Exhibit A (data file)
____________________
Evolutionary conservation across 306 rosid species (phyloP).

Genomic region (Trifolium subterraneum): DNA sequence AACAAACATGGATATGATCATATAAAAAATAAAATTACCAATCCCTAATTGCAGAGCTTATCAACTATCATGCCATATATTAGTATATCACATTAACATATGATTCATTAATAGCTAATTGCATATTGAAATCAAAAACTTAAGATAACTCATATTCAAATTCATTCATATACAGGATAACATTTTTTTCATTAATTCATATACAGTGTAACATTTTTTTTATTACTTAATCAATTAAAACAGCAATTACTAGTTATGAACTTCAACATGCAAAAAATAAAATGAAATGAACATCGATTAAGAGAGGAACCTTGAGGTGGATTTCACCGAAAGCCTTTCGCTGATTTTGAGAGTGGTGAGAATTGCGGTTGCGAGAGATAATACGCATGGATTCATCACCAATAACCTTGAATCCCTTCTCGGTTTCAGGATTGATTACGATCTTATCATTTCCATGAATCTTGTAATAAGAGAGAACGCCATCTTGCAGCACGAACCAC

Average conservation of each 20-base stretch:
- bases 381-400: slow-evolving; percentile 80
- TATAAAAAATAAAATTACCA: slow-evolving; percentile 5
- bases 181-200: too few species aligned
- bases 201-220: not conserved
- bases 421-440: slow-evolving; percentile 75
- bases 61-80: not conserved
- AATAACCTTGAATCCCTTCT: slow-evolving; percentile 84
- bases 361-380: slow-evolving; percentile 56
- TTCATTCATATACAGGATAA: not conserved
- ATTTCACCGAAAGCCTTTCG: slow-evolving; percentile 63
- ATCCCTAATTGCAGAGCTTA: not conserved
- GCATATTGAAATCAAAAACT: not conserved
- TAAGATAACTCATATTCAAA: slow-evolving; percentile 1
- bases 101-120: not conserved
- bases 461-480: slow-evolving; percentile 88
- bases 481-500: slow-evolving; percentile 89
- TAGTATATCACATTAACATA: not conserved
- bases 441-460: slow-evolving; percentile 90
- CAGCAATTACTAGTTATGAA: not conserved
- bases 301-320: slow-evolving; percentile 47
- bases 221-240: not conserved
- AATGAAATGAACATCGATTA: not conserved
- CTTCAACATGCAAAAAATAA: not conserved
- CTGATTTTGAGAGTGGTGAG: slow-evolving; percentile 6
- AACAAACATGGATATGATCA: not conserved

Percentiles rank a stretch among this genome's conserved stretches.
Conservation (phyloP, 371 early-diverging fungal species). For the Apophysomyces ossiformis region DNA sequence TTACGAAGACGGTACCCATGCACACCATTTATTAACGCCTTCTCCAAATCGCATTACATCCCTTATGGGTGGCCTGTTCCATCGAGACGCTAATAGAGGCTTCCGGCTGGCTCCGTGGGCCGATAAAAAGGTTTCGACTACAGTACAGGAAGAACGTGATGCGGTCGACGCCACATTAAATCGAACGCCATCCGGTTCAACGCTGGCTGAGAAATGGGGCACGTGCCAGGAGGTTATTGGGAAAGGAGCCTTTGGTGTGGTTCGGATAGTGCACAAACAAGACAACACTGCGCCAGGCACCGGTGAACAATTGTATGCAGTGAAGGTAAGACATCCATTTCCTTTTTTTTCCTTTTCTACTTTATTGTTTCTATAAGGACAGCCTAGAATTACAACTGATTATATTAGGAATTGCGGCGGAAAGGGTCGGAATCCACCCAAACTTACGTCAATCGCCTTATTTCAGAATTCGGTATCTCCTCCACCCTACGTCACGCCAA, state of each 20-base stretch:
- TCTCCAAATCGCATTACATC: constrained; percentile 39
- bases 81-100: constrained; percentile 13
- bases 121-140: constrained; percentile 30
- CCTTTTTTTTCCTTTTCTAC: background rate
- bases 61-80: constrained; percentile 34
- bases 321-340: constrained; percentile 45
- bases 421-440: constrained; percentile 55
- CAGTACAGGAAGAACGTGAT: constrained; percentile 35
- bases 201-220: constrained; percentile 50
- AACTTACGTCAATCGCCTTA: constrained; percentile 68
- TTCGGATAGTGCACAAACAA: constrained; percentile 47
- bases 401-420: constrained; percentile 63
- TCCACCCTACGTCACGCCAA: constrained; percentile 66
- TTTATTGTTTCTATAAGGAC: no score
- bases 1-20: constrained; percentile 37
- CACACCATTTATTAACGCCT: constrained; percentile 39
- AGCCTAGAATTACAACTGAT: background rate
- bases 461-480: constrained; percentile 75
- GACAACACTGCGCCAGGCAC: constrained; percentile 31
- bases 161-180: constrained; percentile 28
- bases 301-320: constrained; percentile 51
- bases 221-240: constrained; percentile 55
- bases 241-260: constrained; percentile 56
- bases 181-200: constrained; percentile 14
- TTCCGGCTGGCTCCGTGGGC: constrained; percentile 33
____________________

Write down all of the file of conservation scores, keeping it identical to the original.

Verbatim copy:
Evolutionary conservation across 306 rosid species (phyloP).

Genomic region (Trifolium subterraneum): DNA sequence AACAAACATGGATATGATCATATAAAAAATAAAATTACCAATCCCTAATTGCAGAGCTTATCAACTATCATGCCATATATTAGTATATCACATTAACATATGATTCATTAATAGCTAATTGCATATTGAAATCAAAAACTTAAGATAACTCATATTCAAATTCATTCATATACAGGATAACATTTTTTTCATTAATTCATATACAGTGTAACATTTTTTTTATTACTTAATCAATTAAAACAGCAATTACTAGTTATGAACTTCAACATGCAAAAAATAAAATGAAATGAACATCGATTAAGAGAGGAACCTTGAGGTGGATTTCACCGAAAGCCTTTCGCTGATTTTGAGAGTGGTGAGAATTGCGGTTGCGAGAGATAATACGCATGGATTCATCACCAATAACCTTGAATCCCTTCTCGGTTTCAGGATTGATTACGATCTTATCATTTCCATGAATCTTGTAATAAGAGAGAACGCCATCTTGCAGCACGAACCAC

Average conservation of each 20-base stretch:
- bases 381-400: slow-evolving; percentile 80
- TATAAAAAATAAAATTACCA: slow-evolving; percentile 5
- bases 181-200: too few species aligned
- bases 201-220: not conserved
- bases 421-440: slow-evolving; percentile 75
- bases 61-80: not conserved
- AATAACCTTGAATCCCTTCT: slow-evolving; percentile 84
- bases 361-380: slow-evolving; percentile 56
- TTCATTCATATACAGGATAA: not conserved
- ATTTCACCGAAAGCCTTTCG: slow-evolving; percentile 63
- ATCCCTAATTGCAGAGCTTA: not conserved
- GCATATTGAAATCAAAAACT: not conserved
- TAAGATAACTCATATTCAAA: slow-evolving; percentile 1
- bases 101-120: not conserved
- bases 461-480: slow-evolving; percentile 88
- bases 481-500: slow-evolving; percentile 89
- TAGTATATCACATTAACATA: not conserved
- bases 441-460: slow-evolving; percentile 90
- CAGCAATTACTAGTTATGAA: not conserved
- bases 301-320: slow-evolving; percentile 47
- bases 221-240: not conserved
- AATGAAATGAACATCGATTA: not conserved
- CTTCAACATGCAAAAAATAA: not conserved
- CTGATTTTGAGAGTGGTGAG: slow-evolving; percentile 6
- AACAAACATGGATATGATCA: not conserved

Percentiles rank a stretch among this genome's conserved stretches.
Conservation (phyloP, 371 early-diverging fungal species). For the Apophysomyces ossiformis region DNA sequence TTACGAAGACGGTACCCATGCACACCATTTATTAACGCCTTCTCCAAATCGCATTACATCCCTTATGGGTGGCCTGTTCCATCGAGACGCTAATAGAGGCTTCCGGCTGGCTCCGTGGGCCGATAAAAAGGTTTCGACTACAGTACAGGAAGAACGTGATGCGGTCGACGCCACATTAAATCGAACGCCATCCGGTTCAACGCTGGCTGAGAAATGGGGCACGTGCCAGGAGGTTATTGGGAAAGGAGCCTTTGGTGTGGTTCGGATAGTGCACAAACAAGACAACACTGCGCCAGGCACCGGTGAACAATTGTATGCAGTGAAGGTAAGACATCCATTTCCTTTTTTTTCCTTTTCTACTTTATTGTTTCTATAAGGACAGCCTAGAATTACAACTGATTATATTAGGAATTGCGGCGGAAAGGGTCGGAATCCACCCAAACTTACGTCAATCGCCTTATTTCAGAATTCGGTATCTCCTCCACCCTACGTCACGCCAA, state of each 20-base stretch:
- TCTCCAAATCGCATTACATC: constrained; percentile 39
- bases 81-100: constrained; percentile 13
- bases 121-140: constrained; percentile 30
- CCTTTTTTTTCCTTTTCTAC: background rate
- bases 61-80: constrained; percentile 34
- bases 321-340: constrained; percentile 45
- bases 421-440: constrained; percentile 55
- CAGTACAGGAAGAACGTGAT: constrained; percentile 35
- bases 201-220: constrained; percentile 50
- AACTTACGTCAATCGCCTTA: constrained; percentile 68
- TTCGGATAGTGCACAAACAA: constrained; percentile 47
- bases 401-420: constrained; percentile 63
- TCCACCCTACGTCACGCCAA: constrained; percentile 66
- TTTATTGTTTCTATAAGGAC: no score
- bases 1-20: constrained; percentile 37
- CACACCATTTATTAACGCCT: constrained; percentile 39
- AGCCTAGAATTACAACTGAT: background rate
- bases 461-480: constrained; percentile 75
- GACAACACTGCGCCAGGCAC: constrained; percentile 31
- bases 161-180: constrained; percentile 28
- bases 301-320: constrained; percentile 51
- bases 221-240: constrained; percentile 55
- bases 241-260: constrained; percentile 56
- bases 181-200: constrained; percentile 14
- TTCCGGCTGGCTCCGTGGGC: constrained; percentile 33